From Iceland To Classroom



You might remember just a short 2 weeks ago we Skyped Alan Levine into our studies from Iceland. On Wednesday, just as planned, he showed up again, but this time in person … and he was bearing gifts. Coins from Iceland – one per student which we distributed around the room today. He also brought a few rocks which will show up during our geology unit a bit later in the year. As has been the case lately my students began questioning Alan about what had happened since our last meet-up and they took notes on their laptops so they could blog about their experience later. But then things changed a bit. Alan wasn’t just a resource, now he had become an audience too.

So as students heard him mention seeing the Northern Lights, the Hekla Volcano, and other Icelandic locales, they would search and then pop-up to show Alan what they had found about whatever topic he had mentioned. They especially loved showing him photos. They even shared the web site from Alex our bicycle racer friend that had just been here the day before. Alan was quite intrigued by their enthusiasm, and I’m sure he thinks I’ve done just a masterful job of teaching them web searches. I’m afraid they are mostly self taught. We have worked some on refining searches when they get tough, but mostly what Alan saw was pure excitement.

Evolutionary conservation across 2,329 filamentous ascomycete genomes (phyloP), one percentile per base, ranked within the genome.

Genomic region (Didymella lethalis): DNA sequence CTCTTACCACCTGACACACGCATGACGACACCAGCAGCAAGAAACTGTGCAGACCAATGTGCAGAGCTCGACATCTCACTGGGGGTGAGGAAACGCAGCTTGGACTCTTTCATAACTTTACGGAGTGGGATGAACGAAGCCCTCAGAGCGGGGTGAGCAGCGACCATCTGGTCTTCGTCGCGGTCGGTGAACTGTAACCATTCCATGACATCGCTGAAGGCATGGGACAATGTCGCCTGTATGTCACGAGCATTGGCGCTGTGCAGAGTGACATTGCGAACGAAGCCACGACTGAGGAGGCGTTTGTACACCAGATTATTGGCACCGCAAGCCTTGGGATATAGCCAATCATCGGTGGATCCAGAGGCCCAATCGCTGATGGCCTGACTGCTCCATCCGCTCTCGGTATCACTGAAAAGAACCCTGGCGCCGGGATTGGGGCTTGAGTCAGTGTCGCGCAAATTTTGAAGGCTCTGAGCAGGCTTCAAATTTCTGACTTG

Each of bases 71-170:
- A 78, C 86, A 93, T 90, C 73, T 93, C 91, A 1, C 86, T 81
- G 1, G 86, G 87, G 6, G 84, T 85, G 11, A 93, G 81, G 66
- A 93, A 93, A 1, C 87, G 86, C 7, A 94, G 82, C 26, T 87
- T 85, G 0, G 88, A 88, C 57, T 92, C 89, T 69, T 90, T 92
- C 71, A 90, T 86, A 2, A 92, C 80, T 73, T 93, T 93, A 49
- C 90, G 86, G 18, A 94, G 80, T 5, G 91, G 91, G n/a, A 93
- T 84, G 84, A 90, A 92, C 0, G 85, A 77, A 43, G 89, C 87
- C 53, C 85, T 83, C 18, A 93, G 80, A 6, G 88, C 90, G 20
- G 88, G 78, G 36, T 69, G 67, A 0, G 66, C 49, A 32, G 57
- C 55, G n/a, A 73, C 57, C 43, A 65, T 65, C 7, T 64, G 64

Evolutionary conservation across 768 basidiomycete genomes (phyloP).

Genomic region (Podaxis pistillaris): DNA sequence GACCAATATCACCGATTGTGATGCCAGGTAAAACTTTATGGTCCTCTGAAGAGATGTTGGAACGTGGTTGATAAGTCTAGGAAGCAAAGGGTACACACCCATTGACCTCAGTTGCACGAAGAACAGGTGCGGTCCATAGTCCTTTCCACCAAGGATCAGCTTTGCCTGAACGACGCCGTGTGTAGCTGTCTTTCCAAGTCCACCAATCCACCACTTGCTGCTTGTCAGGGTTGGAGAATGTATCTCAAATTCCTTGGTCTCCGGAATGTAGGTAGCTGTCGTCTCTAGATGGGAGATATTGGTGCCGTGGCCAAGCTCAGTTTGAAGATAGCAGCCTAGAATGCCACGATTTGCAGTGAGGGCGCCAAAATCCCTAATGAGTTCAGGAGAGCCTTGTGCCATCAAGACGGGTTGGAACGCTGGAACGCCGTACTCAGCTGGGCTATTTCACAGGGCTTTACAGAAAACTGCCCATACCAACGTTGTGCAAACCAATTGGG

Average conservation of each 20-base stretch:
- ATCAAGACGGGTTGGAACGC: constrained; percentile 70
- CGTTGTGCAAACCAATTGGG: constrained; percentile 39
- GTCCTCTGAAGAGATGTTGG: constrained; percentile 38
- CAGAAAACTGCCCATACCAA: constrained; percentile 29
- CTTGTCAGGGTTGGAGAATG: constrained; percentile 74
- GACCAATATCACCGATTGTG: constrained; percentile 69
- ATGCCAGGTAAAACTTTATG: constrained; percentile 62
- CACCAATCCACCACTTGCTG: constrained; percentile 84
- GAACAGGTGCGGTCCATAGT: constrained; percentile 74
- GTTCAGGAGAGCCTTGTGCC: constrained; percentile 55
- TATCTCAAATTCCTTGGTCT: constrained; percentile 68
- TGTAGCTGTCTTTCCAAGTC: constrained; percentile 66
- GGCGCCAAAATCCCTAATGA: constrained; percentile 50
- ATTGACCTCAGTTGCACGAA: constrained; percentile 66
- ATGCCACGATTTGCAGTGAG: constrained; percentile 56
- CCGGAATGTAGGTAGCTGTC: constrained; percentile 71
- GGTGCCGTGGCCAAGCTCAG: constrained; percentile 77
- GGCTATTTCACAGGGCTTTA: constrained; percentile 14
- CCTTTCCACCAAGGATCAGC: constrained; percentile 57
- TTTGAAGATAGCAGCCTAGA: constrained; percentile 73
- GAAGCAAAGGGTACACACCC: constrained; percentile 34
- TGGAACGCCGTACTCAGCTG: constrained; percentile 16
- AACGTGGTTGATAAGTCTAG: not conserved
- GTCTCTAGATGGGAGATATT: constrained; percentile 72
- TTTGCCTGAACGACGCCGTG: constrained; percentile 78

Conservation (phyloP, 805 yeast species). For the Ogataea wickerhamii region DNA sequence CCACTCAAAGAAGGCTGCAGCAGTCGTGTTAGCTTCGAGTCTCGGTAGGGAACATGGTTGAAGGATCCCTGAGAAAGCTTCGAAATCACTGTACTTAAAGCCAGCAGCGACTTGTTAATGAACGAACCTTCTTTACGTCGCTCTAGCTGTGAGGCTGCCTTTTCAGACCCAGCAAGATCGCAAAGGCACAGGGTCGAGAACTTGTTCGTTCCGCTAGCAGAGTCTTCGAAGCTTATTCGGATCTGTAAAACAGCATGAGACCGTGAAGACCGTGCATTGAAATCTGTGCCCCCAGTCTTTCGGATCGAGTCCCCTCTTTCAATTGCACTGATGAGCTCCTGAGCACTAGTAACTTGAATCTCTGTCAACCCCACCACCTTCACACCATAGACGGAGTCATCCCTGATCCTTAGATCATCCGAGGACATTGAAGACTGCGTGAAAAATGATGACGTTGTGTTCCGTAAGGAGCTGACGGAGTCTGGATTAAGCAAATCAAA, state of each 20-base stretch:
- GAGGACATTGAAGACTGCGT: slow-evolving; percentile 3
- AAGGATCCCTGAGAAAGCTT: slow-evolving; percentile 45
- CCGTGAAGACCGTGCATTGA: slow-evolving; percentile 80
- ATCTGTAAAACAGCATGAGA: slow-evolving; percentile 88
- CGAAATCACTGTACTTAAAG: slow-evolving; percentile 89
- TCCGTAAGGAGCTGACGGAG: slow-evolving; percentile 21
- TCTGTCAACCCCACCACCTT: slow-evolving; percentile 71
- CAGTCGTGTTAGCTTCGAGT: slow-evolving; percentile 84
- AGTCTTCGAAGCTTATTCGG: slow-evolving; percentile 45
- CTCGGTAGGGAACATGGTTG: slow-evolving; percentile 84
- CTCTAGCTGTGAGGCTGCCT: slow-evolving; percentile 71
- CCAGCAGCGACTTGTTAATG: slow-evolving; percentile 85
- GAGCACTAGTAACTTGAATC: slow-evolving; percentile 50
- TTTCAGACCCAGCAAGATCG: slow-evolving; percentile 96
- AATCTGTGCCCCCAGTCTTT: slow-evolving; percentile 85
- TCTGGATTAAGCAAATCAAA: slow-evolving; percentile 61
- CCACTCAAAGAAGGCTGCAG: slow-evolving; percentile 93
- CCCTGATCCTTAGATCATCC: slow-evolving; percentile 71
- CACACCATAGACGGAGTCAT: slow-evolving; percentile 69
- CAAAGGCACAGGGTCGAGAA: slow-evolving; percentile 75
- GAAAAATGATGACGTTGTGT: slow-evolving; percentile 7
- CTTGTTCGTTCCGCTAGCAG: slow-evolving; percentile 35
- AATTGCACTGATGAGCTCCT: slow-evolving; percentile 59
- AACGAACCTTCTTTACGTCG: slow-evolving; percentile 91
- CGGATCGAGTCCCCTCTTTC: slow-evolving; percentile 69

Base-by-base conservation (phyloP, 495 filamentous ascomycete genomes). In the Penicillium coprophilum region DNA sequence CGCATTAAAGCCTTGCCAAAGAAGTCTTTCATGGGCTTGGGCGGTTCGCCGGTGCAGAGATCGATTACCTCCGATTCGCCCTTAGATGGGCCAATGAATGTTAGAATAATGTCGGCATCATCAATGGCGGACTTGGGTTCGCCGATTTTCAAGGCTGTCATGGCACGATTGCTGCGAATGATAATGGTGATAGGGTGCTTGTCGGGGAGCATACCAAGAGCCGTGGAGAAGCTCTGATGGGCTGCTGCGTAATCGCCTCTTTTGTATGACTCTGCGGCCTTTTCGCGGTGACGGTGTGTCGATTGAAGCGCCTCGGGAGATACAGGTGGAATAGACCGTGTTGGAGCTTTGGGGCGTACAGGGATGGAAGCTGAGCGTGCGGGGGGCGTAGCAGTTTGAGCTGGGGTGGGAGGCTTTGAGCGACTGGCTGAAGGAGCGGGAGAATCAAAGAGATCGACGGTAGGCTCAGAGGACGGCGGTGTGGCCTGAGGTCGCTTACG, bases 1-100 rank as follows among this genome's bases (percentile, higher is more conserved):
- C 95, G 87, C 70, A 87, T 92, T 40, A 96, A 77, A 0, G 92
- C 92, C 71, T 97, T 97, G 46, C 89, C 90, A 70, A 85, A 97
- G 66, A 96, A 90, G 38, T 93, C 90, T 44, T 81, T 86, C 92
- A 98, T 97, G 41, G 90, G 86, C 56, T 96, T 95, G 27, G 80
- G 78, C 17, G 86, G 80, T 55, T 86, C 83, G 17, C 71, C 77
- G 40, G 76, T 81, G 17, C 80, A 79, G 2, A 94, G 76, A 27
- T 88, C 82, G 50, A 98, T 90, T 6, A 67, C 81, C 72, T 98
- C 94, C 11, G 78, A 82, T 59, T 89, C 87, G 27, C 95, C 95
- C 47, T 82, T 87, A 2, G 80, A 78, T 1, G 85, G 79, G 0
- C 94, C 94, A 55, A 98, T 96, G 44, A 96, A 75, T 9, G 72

A few students began searching for Alan’s name and looked for photos of him … “Is that you? – Is this you?” they would ask. Sometimes they would revel in finding photos of people that were quite obviously not him, but had his name and they check out his reaction when they would ask him if it was him. Alan played this up for them and would laugh at their “jokes.”

Besides showing Alan their finds the students were sharing with each other and some even changed their background images to photos they found of the Northern Lights or an Icelandic volcano or horse or geyser. Too much fun!



Another great experience!


Learning is messy!

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2 thoughts on “From Iceland To Classroom

  1. What an amazing experience for your students! They will remember this for a life time.

    This is a great example of a way to integrate technology and an “out of the box” lesson while teaching standards. Your students are lucky…